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Pennsylvania reveals 2018 fantasy figures

| By iGB Editorial Team
The Pennsylvania Gaming Control Board has revealed that fantasy contest providers generated turnover of more than $15m (£11.6m/€13.2m) in the state last year after figures for December showed an 11.7% month-on-month drop in revenue.

The Pennsylvania Gaming Control Board (PGCB) has revealed that fantasy contest providers generated more than $15m (£11.6m/€13.2m) in the state last year, with figures for December revealing an 11.7% month-on-month fall in revenue.

The regulator said that adjusted total revenue for fantasy contest providers in December – a notoriously quiet month for operators – was $2.86m, almost exactly the same as the figure in October, before rising to $3.24m in November.

The providers’ total revenue in Pennsylvania in 2018 was therefore $15.31m, generating $2.3m in tax income for the state. The PGCB launched a regulated daily fantasy sports market in the US state on April 28 last year.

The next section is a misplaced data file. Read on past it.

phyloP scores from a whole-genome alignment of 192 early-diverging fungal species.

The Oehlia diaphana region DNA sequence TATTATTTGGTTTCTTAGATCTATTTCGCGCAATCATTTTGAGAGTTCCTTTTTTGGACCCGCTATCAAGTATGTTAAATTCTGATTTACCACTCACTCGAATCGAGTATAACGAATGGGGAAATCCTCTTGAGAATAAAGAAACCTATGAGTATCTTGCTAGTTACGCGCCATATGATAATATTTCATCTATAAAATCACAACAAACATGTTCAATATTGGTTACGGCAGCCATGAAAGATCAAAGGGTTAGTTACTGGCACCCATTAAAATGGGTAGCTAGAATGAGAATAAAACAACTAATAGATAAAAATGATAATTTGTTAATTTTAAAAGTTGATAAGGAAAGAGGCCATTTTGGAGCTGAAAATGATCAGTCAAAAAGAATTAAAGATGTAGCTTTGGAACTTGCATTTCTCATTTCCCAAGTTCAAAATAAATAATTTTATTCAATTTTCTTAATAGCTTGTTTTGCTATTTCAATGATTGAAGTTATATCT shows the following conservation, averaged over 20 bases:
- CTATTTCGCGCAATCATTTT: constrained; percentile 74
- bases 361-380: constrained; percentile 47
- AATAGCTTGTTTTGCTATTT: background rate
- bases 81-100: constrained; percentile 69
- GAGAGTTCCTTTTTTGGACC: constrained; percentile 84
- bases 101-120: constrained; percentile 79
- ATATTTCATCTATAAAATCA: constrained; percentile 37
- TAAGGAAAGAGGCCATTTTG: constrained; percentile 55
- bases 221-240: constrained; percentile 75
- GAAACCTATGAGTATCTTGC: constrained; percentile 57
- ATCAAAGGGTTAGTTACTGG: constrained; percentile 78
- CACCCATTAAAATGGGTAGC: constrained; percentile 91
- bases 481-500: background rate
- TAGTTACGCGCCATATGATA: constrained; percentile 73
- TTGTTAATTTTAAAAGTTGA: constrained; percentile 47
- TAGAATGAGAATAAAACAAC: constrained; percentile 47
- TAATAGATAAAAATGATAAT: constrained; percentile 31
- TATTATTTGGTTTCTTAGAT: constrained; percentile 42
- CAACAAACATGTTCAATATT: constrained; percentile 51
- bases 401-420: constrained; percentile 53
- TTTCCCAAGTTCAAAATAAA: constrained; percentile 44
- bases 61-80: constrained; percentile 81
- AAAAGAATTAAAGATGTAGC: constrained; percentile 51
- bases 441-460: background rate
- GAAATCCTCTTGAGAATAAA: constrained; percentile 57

In December, the fantasy market’s two biggest players, DraftKings and FanDuel, continued to dominate despite both seeing revenue decline. DraftKings’ revenue slipped from $1.7m to $1.35m, while FanDuel fell from $1.4m to $1.32m.

The nearest challenger was Fantasy Football Players Championship, which posted identical month-on-month revenue of just over $137,000.

The latest figures mean that last year DraftKings and FanDuel generated a total of $7.91m and $6.96m in revenue in the state respectively. The combined total of the two fantasy giants accounted for more than 97% of the fantasy contest-related revenue in Pennsylvania in 2018.

With fantasy providers’ revenues taxed at 15%, just under $3m was generated for the state last year.

The latest figures were published after the PGCB announced last week that sports betting in the state generated revenue for operators of just over $2m from a total handle of $16.2m in December.

A total of $722,000 in tax was generated from sports betting via Hollywood Casino at Penn National Race Course – which took the first legal sports wagers in the state in November – as well as Rush Street-operated SugarHouse Casino in Philadelphia and Rivers Casino in Pittsburgh, both of which launched sportsbooks on December 15.

Sports betting is currently limited to land-based venues, but Penn National has previously said it expects to start processing online sports wagers in the first quarter of this year.

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